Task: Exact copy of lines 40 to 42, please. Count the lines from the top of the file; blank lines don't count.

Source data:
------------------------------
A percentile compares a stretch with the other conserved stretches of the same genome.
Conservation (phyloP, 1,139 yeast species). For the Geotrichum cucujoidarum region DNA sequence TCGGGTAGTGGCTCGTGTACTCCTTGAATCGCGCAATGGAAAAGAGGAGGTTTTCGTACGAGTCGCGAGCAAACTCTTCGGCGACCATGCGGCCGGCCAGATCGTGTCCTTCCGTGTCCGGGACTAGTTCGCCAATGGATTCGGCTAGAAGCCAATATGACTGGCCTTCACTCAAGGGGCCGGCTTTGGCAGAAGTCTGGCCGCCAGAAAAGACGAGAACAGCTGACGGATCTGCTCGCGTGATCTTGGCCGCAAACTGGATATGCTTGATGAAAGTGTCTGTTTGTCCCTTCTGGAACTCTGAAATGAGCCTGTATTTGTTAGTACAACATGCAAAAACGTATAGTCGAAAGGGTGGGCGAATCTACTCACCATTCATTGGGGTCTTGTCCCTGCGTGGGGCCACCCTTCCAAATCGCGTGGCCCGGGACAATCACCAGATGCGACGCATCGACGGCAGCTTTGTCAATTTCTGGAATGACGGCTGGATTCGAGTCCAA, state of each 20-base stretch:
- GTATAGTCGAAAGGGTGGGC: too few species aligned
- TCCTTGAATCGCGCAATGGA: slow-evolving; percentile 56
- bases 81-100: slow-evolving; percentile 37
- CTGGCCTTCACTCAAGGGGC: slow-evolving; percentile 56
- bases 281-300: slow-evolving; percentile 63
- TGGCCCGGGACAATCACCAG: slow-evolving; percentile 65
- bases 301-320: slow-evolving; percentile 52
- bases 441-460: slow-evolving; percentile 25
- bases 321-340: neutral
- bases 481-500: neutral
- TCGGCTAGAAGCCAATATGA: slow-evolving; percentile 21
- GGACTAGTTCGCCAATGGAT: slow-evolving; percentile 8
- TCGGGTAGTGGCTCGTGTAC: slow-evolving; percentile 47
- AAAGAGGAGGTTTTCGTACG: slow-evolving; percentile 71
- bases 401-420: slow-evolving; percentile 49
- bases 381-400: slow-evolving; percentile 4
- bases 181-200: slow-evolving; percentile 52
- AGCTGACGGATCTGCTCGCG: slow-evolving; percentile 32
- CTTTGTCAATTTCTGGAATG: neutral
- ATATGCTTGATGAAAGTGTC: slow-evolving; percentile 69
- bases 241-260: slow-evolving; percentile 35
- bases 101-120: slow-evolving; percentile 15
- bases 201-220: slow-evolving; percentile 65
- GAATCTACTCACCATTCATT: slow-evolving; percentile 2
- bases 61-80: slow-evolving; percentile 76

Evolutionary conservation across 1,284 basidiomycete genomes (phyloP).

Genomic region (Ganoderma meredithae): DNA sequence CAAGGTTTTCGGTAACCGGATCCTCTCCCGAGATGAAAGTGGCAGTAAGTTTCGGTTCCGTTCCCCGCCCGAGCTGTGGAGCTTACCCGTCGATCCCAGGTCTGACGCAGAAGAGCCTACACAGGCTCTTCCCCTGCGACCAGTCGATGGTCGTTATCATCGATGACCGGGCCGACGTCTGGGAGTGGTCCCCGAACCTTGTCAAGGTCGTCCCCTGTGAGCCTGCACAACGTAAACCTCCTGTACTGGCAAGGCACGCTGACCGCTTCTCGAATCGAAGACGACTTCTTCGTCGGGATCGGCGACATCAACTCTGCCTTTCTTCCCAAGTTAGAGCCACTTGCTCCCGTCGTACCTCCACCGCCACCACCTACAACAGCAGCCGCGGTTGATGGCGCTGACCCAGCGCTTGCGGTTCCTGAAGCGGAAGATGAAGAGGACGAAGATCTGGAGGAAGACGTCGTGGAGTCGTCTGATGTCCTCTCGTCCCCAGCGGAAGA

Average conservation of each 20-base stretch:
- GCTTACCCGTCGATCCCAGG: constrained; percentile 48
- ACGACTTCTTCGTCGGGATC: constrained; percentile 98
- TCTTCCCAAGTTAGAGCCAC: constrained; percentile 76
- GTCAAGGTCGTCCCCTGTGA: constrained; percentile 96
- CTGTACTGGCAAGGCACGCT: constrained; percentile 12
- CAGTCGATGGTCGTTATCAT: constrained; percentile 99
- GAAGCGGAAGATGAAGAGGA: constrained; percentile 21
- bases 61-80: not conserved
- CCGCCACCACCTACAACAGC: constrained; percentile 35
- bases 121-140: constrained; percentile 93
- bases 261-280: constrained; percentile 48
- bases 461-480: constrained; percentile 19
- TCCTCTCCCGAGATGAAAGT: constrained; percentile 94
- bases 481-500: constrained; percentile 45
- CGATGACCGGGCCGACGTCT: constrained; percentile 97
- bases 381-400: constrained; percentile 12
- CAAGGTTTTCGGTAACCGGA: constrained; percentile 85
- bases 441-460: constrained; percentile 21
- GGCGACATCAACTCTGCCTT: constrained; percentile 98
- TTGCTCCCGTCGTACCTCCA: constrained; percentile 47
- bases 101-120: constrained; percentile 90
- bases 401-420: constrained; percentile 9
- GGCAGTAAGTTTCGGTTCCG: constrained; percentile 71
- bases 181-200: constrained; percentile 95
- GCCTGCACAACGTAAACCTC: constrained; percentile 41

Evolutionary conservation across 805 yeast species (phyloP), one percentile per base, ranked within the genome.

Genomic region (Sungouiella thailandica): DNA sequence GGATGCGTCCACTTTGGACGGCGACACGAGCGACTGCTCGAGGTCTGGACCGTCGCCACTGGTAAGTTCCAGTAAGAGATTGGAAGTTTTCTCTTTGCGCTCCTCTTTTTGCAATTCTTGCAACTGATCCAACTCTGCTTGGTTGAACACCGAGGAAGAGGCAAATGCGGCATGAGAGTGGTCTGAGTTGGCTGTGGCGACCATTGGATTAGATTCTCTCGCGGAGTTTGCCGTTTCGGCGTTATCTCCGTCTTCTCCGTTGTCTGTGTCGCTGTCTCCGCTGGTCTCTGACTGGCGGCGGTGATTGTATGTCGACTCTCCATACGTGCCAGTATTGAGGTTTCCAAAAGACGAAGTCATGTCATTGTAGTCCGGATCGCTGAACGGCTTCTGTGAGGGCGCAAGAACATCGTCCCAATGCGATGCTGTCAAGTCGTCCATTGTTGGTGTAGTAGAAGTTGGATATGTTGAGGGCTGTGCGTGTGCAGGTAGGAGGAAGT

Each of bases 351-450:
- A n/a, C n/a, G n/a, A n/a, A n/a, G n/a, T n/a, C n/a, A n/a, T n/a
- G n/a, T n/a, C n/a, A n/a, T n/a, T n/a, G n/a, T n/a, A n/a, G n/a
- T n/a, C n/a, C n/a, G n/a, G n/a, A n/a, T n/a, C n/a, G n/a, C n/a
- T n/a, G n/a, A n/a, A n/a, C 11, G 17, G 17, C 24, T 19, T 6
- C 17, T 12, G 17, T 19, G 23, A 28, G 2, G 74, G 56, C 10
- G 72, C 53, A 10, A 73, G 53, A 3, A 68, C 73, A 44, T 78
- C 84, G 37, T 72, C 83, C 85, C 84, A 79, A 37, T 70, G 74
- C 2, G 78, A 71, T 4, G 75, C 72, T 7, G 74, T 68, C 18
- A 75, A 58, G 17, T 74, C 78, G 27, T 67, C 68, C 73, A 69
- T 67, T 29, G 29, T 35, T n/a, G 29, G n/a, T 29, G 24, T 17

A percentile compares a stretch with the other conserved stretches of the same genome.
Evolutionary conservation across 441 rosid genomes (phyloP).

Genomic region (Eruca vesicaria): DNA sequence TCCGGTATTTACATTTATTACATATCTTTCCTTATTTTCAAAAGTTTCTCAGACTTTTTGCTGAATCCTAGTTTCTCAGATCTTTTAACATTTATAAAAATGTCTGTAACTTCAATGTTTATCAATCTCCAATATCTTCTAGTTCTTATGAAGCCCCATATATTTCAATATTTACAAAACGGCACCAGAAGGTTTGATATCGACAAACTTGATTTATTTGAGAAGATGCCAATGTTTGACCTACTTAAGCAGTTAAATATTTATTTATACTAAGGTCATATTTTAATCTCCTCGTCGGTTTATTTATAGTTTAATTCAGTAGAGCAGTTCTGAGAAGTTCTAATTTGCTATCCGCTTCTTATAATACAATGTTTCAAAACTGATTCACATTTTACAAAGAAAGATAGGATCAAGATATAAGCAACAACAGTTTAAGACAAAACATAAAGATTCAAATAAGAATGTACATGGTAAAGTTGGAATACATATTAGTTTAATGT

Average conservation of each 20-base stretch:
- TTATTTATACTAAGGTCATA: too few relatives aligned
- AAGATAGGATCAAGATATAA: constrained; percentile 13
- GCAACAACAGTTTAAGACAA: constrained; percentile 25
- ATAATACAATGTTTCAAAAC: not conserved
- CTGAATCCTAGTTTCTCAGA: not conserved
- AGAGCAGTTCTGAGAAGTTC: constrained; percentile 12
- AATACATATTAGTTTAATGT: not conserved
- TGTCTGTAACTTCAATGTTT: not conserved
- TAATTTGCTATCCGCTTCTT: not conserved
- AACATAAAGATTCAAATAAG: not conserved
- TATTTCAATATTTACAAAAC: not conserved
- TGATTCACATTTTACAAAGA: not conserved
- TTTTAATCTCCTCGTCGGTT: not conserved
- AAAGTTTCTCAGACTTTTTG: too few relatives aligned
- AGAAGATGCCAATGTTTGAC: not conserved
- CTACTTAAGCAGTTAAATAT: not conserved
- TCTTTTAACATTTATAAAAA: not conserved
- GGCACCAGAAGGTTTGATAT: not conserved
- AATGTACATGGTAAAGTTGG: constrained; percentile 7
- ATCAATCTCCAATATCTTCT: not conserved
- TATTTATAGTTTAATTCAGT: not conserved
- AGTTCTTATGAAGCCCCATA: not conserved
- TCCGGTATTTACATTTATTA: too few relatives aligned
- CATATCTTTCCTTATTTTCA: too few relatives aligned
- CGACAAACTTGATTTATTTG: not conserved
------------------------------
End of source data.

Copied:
- bases 121-140: constrained; percentile 93
- bases 261-280: constrained; percentile 48
- bases 461-480: constrained; percentile 19